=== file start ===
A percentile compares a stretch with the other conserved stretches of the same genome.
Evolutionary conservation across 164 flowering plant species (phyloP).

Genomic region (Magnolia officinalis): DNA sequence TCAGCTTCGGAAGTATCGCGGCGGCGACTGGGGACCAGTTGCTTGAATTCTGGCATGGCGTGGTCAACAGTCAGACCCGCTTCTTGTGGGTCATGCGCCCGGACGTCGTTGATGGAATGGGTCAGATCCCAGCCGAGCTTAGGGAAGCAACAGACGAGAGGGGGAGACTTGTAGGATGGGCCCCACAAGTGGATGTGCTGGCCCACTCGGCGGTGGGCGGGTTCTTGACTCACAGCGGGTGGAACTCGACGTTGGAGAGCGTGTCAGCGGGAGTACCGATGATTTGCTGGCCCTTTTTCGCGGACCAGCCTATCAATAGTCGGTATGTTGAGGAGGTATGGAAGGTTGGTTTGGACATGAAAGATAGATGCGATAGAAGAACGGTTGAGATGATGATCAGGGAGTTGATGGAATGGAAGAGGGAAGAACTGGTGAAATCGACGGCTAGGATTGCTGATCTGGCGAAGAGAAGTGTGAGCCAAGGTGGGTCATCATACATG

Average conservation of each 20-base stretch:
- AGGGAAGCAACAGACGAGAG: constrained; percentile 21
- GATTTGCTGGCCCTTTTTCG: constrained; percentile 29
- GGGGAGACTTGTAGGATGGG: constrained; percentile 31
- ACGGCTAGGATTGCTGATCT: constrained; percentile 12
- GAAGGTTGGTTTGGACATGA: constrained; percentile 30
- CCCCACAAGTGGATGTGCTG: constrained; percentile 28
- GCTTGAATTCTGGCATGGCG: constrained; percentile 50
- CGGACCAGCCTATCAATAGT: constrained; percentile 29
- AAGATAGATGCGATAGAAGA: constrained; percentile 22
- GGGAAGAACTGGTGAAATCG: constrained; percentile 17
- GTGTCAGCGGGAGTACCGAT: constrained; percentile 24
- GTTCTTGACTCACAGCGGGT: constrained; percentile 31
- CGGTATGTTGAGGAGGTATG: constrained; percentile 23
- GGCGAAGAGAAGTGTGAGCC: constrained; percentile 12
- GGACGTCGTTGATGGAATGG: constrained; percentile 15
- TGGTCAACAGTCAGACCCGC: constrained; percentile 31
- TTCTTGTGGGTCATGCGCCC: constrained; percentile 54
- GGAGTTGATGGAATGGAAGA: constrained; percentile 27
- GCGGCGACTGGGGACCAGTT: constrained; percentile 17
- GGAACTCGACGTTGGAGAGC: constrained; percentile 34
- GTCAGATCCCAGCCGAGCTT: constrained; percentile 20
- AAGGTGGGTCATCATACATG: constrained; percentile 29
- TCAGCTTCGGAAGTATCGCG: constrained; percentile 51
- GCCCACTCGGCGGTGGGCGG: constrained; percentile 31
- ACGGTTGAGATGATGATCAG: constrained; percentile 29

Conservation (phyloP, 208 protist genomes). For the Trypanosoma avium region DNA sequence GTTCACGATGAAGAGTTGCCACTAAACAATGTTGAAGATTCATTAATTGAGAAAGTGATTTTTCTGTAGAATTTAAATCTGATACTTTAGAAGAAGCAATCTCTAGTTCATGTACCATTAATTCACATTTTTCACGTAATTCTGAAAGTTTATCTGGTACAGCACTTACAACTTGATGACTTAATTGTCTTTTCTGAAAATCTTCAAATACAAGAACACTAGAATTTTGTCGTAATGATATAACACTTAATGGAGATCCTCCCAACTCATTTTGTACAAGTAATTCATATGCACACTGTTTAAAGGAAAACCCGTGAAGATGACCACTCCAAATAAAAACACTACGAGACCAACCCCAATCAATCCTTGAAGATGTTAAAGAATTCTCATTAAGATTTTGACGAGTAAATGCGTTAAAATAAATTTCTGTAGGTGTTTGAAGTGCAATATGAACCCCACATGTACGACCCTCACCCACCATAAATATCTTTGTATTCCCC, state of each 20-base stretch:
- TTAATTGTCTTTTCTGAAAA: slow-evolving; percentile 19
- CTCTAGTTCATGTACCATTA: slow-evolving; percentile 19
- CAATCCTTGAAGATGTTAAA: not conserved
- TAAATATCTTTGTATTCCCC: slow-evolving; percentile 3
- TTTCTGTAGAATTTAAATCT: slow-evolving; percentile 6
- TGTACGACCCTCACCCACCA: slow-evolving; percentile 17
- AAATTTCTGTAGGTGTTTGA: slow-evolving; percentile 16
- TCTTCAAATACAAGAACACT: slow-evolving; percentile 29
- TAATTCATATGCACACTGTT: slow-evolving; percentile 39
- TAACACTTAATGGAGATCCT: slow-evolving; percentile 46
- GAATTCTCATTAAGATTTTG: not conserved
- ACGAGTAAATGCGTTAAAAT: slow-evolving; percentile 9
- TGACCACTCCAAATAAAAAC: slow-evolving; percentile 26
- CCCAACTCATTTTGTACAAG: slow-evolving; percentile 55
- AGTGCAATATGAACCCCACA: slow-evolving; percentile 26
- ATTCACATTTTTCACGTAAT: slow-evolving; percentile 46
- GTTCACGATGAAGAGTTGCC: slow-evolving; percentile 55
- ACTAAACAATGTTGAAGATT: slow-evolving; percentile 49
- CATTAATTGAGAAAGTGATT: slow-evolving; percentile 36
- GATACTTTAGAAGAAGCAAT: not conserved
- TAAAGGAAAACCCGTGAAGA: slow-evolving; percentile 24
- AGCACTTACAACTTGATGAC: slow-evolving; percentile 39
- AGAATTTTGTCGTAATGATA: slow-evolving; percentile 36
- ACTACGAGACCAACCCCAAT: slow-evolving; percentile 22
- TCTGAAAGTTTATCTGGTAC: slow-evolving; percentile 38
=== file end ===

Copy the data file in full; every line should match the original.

A percentile compares a stretch with the other conserved stretches of the same genome.
Evolutionary conservation across 164 flowering plant species (phyloP).

Genomic region (Magnolia officinalis): DNA sequence TCAGCTTCGGAAGTATCGCGGCGGCGACTGGGGACCAGTTGCTTGAATTCTGGCATGGCGTGGTCAACAGTCAGACCCGCTTCTTGTGGGTCATGCGCCCGGACGTCGTTGATGGAATGGGTCAGATCCCAGCCGAGCTTAGGGAAGCAACAGACGAGAGGGGGAGACTTGTAGGATGGGCCCCACAAGTGGATGTGCTGGCCCACTCGGCGGTGGGCGGGTTCTTGACTCACAGCGGGTGGAACTCGACGTTGGAGAGCGTGTCAGCGGGAGTACCGATGATTTGCTGGCCCTTTTTCGCGGACCAGCCTATCAATAGTCGGTATGTTGAGGAGGTATGGAAGGTTGGTTTGGACATGAAAGATAGATGCGATAGAAGAACGGTTGAGATGATGATCAGGGAGTTGATGGAATGGAAGAGGGAAGAACTGGTGAAATCGACGGCTAGGATTGCTGATCTGGCGAAGAGAAGTGTGAGCCAAGGTGGGTCATCATACATG

Average conservation of each 20-base stretch:
- AGGGAAGCAACAGACGAGAG: constrained; percentile 21
- GATTTGCTGGCCCTTTTTCG: constrained; percentile 29
- GGGGAGACTTGTAGGATGGG: constrained; percentile 31
- ACGGCTAGGATTGCTGATCT: constrained; percentile 12
- GAAGGTTGGTTTGGACATGA: constrained; percentile 30
- CCCCACAAGTGGATGTGCTG: constrained; percentile 28
- GCTTGAATTCTGGCATGGCG: constrained; percentile 50
- CGGACCAGCCTATCAATAGT: constrained; percentile 29
- AAGATAGATGCGATAGAAGA: constrained; percentile 22
- GGGAAGAACTGGTGAAATCG: constrained; percentile 17
- GTGTCAGCGGGAGTACCGAT: constrained; percentile 24
- GTTCTTGACTCACAGCGGGT: constrained; percentile 31
- CGGTATGTTGAGGAGGTATG: constrained; percentile 23
- GGCGAAGAGAAGTGTGAGCC: constrained; percentile 12
- GGACGTCGTTGATGGAATGG: constrained; percentile 15
- TGGTCAACAGTCAGACCCGC: constrained; percentile 31
- TTCTTGTGGGTCATGCGCCC: constrained; percentile 54
- GGAGTTGATGGAATGGAAGA: constrained; percentile 27
- GCGGCGACTGGGGACCAGTT: constrained; percentile 17
- GGAACTCGACGTTGGAGAGC: constrained; percentile 34
- GTCAGATCCCAGCCGAGCTT: constrained; percentile 20
- AAGGTGGGTCATCATACATG: constrained; percentile 29
- TCAGCTTCGGAAGTATCGCG: constrained; percentile 51
- GCCCACTCGGCGGTGGGCGG: constrained; percentile 31
- ACGGTTGAGATGATGATCAG: constrained; percentile 29

Conservation (phyloP, 208 protist genomes). For the Trypanosoma avium region DNA sequence GTTCACGATGAAGAGTTGCCACTAAACAATGTTGAAGATTCATTAATTGAGAAAGTGATTTTTCTGTAGAATTTAAATCTGATACTTTAGAAGAAGCAATCTCTAGTTCATGTACCATTAATTCACATTTTTCACGTAATTCTGAAAGTTTATCTGGTACAGCACTTACAACTTGATGACTTAATTGTCTTTTCTGAAAATCTTCAAATACAAGAACACTAGAATTTTGTCGTAATGATATAACACTTAATGGAGATCCTCCCAACTCATTTTGTACAAGTAATTCATATGCACACTGTTTAAAGGAAAACCCGTGAAGATGACCACTCCAAATAAAAACACTACGAGACCAACCCCAATCAATCCTTGAAGATGTTAAAGAATTCTCATTAAGATTTTGACGAGTAAATGCGTTAAAATAAATTTCTGTAGGTGTTTGAAGTGCAATATGAACCCCACATGTACGACCCTCACCCACCATAAATATCTTTGTATTCCCC, state of each 20-base stretch:
- TTAATTGTCTTTTCTGAAAA: slow-evolving; percentile 19
- CTCTAGTTCATGTACCATTA: slow-evolving; percentile 19
- CAATCCTTGAAGATGTTAAA: not conserved
- TAAATATCTTTGTATTCCCC: slow-evolving; percentile 3
- TTTCTGTAGAATTTAAATCT: slow-evolving; percentile 6
- TGTACGACCCTCACCCACCA: slow-evolving; percentile 17
- AAATTTCTGTAGGTGTTTGA: slow-evolving; percentile 16
- TCTTCAAATACAAGAACACT: slow-evolving; percentile 29
- TAATTCATATGCACACTGTT: slow-evolving; percentile 39
- TAACACTTAATGGAGATCCT: slow-evolving; percentile 46
- GAATTCTCATTAAGATTTTG: not conserved
- ACGAGTAAATGCGTTAAAAT: slow-evolving; percentile 9
- TGACCACTCCAAATAAAAAC: slow-evolving; percentile 26
- CCCAACTCATTTTGTACAAG: slow-evolving; percentile 55
- AGTGCAATATGAACCCCACA: slow-evolving; percentile 26
- ATTCACATTTTTCACGTAAT: slow-evolving; percentile 46
- GTTCACGATGAAGAGTTGCC: slow-evolving; percentile 55
- ACTAAACAATGTTGAAGATT: slow-evolving; percentile 49
- CATTAATTGAGAAAGTGATT: slow-evolving; percentile 36
- GATACTTTAGAAGAAGCAAT: not conserved
- TAAAGGAAAACCCGTGAAGA: slow-evolving; percentile 24
- AGCACTTACAACTTGATGAC: slow-evolving; percentile 39
- AGAATTTTGTCGTAATGATA: slow-evolving; percentile 36
- ACTACGAGACCAACCCCAAT: slow-evolving; percentile 22
- TCTGAAAGTTTATCTGGTAC: slow-evolving; percentile 38